Finding Node.js modules using require and import

Obviously require is used in CommonJS modules, and import is used in ES6 modules, but there are some details to go over. We’ve already discussed the format and filename differences between CommonJS and ES6 modules, so let’s focus here on loading the modules.

The require function is only available in CommonJS modules, and it is used for loading a CommonJS module. The module is loaded synchronously, meaning that when the require function returns, the module is completely loaded.

By default, a CommonJS module cannot load an ES6 module. But as we saw with the simple-dynamic-import.js example, a CommonJS module can load an ES6 module using import(). Since the import() function is an asynchronous operation, it returns a Promise, and we, therefore, cannot use the resulting module as a top-level object. But we can use it inside a function:

module.exports.usesES6module = async function() {

const es6module = await import(‘./es6-module.mjs’);

return es6module.functionCall();


And at the top-level of a Node.js script, the best we can do is the following:


.then(simple2 => {




console.log(‘count = ${simple2.default()}’);

console.log(‘Meaning: ${simple2.meaning}’);


.catch(err => {



It’s the same as the simple-dynamic-import.js example, but we are explicitly handling the Promise returned by import() rather than using an async function. While we could assign simple2 to a global variable, other code using that variable would have to accommodate the possibility the assignment hasn’t yet been made.

The module object provided by import() contains the fields and functions exported with the export statements in the ES6 module. As we see here, the default export has the default name.

In other words, using an ES6 module in a CommonJS module is possible, so long as we accommodate waiting for the module to finish loading before using it.

The import statement is used to load ES6 modules, and it only works inside an ES6 module. The module specifier you hand to the import statement is interpreted as a URL.

An ES6 module can have multiple named exports. In the simple2.mjs we used earlier, these are the functions next, squared, and hello, and the values meaning and nocount. ES6 modules can have a single default export, as we saw in simple2.mjs.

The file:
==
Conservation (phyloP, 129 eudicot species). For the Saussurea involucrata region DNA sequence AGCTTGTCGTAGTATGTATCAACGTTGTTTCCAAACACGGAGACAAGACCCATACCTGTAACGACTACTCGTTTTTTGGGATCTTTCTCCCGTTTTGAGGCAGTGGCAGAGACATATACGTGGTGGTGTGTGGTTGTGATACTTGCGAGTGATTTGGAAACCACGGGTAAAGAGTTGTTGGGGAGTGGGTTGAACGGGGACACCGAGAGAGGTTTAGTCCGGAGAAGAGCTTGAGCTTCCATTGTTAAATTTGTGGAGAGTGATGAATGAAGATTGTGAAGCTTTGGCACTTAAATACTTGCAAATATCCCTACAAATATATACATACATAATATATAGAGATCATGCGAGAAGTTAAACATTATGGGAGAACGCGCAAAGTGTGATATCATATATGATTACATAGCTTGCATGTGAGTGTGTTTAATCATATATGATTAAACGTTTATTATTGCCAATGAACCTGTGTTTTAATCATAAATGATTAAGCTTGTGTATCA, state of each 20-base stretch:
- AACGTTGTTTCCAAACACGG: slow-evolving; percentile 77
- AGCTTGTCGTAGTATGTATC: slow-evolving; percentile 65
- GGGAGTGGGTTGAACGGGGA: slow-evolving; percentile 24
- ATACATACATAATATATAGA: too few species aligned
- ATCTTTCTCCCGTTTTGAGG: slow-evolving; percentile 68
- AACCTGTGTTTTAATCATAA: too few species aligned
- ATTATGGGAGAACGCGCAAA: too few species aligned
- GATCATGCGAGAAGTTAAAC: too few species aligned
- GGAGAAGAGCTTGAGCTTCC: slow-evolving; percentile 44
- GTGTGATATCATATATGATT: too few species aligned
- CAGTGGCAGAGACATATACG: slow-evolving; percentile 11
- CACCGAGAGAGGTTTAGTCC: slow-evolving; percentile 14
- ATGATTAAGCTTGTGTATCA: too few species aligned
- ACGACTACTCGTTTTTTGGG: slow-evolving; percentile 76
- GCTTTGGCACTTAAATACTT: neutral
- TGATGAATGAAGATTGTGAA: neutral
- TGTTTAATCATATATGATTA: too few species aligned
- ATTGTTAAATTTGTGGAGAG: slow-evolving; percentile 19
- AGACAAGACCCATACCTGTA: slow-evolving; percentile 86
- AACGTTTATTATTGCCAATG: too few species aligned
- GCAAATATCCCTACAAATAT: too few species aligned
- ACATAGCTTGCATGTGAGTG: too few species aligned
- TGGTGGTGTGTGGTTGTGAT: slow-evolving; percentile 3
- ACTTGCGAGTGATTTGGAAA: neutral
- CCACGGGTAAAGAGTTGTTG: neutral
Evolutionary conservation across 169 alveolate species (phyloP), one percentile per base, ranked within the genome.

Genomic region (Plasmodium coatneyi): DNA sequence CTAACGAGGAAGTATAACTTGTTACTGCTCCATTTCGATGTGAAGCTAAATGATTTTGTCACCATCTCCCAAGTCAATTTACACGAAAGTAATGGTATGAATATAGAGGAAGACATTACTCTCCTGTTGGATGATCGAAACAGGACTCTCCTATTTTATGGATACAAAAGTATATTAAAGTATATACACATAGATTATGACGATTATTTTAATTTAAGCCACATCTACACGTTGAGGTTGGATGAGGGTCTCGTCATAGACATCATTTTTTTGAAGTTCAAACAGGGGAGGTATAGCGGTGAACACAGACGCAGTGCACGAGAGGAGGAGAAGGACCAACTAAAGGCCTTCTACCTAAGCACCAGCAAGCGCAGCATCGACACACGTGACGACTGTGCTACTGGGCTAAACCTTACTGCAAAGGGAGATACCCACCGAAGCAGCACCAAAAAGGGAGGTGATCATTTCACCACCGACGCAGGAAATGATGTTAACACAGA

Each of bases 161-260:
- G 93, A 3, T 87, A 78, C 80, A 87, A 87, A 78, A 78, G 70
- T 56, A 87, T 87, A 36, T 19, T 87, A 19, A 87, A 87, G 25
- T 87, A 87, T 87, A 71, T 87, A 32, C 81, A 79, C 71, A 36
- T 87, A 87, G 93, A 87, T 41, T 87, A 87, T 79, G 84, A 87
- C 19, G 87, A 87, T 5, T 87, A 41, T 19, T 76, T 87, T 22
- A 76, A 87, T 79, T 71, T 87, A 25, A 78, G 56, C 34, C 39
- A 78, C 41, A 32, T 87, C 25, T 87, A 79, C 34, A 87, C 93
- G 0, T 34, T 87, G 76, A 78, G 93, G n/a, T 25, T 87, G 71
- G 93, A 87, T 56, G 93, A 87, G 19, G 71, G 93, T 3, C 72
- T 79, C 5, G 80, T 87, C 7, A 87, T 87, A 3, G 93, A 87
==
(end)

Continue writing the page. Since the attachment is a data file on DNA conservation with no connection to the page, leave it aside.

With simpledemo2.mjs, we saw that we can import only the required things from the module:

import { default as simple, hello, next } from ‘./simple2.mjs’;

In this case, we use the exports as just the name, without referring to the module: simple(), hello(), and next().

It is possible to import just the default export:

import simple from ‘./simple2.mjs’;

In this case, we can invoke the function as simple(). We can also use what’s called a namespace import; that is similar to how we import CommonJS modules:

import * as simple from ‘./simple2.mjs’;






In this case, each property exported from the module is a property of the named object in the import statement.

An ES6 module can also use import to load a CommonJS module. Loading the simple.js module we used earlier is accomplished as follows:

import simple from ‘./simple.js’;




This is similar to the default export method shown for ES6 modules, and we can think of the module.exports object inside the CommonJS module as the default export. Indeed, the import can be rewritten as follows:

import { default as simple } from ‘./simple.js’;

This demonstrates that the CommonJS module.exports object is surfaced as default when imported.

We’ve learned a lot about using modules in Node.js. This included the different types of modules, and how to find them in the file system. Our next step is to learn about package management applications and the npm package repository.

Source: Herron David (2020), Node.js Web Development: Server-side web development made easy with Node 14 using practical examples, Packt Publishing.

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